The Summer Reading Program for Children and Teens has begun at the Night Vale public library. This comes as an alarming surprise given that the program was abolished by the city council thirty years ago. Though parents and teachers have asked on several occasions to reinstate the program, the city council has maintained its position. Citing lack of tax payer funds, the extreme danger posed by books, the peril of exposing children to librarians, and of course the incident that precipitated the ban, which the towns older residents will only refer to as:
The Time Of Knives.
just so we’re clear:
- getting called out for doing something shitty is not the same as “getting hate”
- if someone is telling you that you did something shitty, they are not criticizing you as a person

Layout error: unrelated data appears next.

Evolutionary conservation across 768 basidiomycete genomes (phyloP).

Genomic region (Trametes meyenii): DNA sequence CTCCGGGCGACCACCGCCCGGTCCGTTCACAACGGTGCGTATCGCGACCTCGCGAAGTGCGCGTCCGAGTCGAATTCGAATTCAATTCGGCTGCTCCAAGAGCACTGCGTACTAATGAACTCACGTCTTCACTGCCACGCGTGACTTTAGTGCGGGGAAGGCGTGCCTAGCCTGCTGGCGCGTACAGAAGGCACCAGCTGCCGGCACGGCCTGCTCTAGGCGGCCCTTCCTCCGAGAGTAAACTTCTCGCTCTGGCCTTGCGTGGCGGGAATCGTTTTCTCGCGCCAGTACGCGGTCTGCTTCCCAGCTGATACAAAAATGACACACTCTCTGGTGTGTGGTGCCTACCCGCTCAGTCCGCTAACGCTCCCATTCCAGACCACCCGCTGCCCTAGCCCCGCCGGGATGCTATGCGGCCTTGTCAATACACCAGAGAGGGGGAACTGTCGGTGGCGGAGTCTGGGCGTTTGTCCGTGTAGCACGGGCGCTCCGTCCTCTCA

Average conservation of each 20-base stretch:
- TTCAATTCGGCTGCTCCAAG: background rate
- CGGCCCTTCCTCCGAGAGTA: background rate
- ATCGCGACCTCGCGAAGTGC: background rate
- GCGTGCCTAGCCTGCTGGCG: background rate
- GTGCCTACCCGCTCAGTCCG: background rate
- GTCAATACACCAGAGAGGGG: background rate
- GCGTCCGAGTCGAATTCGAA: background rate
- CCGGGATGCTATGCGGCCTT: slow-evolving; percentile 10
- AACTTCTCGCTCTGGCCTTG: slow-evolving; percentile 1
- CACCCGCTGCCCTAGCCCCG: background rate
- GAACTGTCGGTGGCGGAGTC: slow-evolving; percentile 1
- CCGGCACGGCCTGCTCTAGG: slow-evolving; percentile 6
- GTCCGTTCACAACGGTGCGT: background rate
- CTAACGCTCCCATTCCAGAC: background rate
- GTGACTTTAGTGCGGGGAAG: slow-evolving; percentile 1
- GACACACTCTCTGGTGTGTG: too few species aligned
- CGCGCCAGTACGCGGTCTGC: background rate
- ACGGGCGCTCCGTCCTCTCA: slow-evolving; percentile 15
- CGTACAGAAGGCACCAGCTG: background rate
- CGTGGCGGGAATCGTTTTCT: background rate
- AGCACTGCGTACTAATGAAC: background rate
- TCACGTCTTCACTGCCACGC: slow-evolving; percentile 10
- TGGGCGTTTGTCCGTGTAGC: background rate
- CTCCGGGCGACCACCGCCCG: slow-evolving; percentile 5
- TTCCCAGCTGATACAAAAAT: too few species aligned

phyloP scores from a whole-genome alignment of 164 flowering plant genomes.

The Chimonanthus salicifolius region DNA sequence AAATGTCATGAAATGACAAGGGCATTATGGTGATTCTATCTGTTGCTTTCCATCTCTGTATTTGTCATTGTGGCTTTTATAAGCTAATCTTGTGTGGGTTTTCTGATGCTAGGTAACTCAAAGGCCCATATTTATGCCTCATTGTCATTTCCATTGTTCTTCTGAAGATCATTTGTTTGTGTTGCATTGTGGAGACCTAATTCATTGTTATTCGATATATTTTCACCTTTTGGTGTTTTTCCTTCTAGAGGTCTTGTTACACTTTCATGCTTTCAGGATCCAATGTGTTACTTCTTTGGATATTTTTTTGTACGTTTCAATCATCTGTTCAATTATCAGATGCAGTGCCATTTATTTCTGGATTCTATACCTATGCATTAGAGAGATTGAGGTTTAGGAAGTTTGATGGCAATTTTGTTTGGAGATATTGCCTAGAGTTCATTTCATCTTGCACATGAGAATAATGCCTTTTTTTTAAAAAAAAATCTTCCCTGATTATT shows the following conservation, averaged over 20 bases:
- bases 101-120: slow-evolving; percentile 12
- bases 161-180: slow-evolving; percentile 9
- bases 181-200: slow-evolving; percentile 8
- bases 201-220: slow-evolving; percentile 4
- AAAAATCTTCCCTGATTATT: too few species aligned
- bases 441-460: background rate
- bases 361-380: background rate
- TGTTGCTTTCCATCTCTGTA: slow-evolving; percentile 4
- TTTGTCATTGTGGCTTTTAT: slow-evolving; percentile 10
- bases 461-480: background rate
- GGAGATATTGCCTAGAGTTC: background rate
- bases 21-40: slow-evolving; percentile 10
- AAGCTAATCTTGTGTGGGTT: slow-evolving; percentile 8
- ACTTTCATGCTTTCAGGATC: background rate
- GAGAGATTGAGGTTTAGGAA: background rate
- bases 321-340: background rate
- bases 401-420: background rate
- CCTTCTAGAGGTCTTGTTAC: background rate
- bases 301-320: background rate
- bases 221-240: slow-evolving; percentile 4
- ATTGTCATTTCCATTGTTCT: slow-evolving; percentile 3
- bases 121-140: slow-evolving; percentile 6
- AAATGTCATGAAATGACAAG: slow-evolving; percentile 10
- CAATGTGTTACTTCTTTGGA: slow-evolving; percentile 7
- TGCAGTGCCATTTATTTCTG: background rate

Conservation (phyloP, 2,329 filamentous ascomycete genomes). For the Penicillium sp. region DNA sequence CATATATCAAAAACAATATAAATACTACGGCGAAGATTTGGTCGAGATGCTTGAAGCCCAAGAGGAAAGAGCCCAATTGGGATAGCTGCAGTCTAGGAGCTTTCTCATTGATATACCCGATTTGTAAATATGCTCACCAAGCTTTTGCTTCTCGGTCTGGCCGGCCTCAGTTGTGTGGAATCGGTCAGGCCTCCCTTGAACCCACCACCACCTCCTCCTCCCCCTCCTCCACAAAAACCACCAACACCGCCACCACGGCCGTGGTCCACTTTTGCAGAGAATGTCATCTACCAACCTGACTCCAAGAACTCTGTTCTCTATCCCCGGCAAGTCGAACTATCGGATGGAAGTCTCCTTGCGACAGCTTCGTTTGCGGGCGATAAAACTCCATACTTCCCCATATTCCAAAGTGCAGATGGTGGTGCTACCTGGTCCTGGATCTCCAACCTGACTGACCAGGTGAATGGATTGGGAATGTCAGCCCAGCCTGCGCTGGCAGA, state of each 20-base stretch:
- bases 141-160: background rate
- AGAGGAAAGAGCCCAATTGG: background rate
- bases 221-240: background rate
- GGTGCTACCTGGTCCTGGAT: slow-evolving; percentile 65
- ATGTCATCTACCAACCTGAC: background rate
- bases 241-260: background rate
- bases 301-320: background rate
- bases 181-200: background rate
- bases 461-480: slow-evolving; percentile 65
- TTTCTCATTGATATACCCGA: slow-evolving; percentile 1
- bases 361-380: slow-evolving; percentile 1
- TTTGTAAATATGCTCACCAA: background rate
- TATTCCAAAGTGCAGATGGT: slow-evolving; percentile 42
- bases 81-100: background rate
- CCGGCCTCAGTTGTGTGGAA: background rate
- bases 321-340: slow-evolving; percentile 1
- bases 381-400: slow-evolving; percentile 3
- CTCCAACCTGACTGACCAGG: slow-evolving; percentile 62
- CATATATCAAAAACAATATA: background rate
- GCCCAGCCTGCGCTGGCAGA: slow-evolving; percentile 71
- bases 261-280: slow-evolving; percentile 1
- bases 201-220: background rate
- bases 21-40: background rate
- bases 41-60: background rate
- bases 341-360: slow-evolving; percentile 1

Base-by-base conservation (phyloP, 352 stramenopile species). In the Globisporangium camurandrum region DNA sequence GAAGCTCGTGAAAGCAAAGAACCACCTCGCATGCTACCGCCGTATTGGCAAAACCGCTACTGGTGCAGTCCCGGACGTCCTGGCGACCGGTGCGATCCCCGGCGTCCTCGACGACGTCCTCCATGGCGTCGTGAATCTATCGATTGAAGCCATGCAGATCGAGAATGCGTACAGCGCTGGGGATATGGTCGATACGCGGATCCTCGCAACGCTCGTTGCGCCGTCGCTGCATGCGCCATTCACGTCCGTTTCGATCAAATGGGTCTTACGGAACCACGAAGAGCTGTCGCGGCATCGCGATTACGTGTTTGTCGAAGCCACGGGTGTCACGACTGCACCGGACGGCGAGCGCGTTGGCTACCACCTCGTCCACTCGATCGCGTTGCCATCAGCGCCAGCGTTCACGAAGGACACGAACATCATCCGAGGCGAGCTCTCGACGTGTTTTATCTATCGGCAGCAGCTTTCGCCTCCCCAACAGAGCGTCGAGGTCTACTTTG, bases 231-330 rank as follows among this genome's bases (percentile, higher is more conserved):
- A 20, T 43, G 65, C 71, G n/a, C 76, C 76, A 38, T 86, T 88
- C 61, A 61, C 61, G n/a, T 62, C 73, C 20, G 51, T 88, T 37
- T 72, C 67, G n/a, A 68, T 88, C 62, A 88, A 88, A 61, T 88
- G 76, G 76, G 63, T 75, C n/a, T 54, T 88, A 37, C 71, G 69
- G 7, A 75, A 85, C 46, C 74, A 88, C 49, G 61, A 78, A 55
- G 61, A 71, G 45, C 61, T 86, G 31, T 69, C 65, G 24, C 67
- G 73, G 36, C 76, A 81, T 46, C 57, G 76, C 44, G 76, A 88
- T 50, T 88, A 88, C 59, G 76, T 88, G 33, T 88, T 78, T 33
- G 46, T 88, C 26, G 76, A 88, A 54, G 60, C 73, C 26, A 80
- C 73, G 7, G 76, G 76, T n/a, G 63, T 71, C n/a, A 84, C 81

- messing up does not make you an irredeemably awful human being
- but how you respond to criticism can be a pretty good indicator of your awfulness
Internalize the bold.
The most recent encouragement to just “fake it til you make it” comes from Katty Kay and Claire Shipman who published a feature on the “confidence gap” in the Atlantic. In the undoubtedly well-meaning piece, Kay and Shipman share troubling research outlining an equally gloomy picture: Women undervalue their accomplishments, and it’s holding them back in the workplace.
Although it’s true that some women suffer from more self-defeating thoughts and lower self-esteem, gender inequality can’t be reduced to mental health issues. Women’s lack of opportunities in the workplace are due to much deeper issues, and it’s time we admit that. Instead of telling women to change their personalities, maybe it’s time we take a look at the entire system.
Here’s a (non-exhaustive) list of ways we can help women that don’t include telling them just to hold their head up high.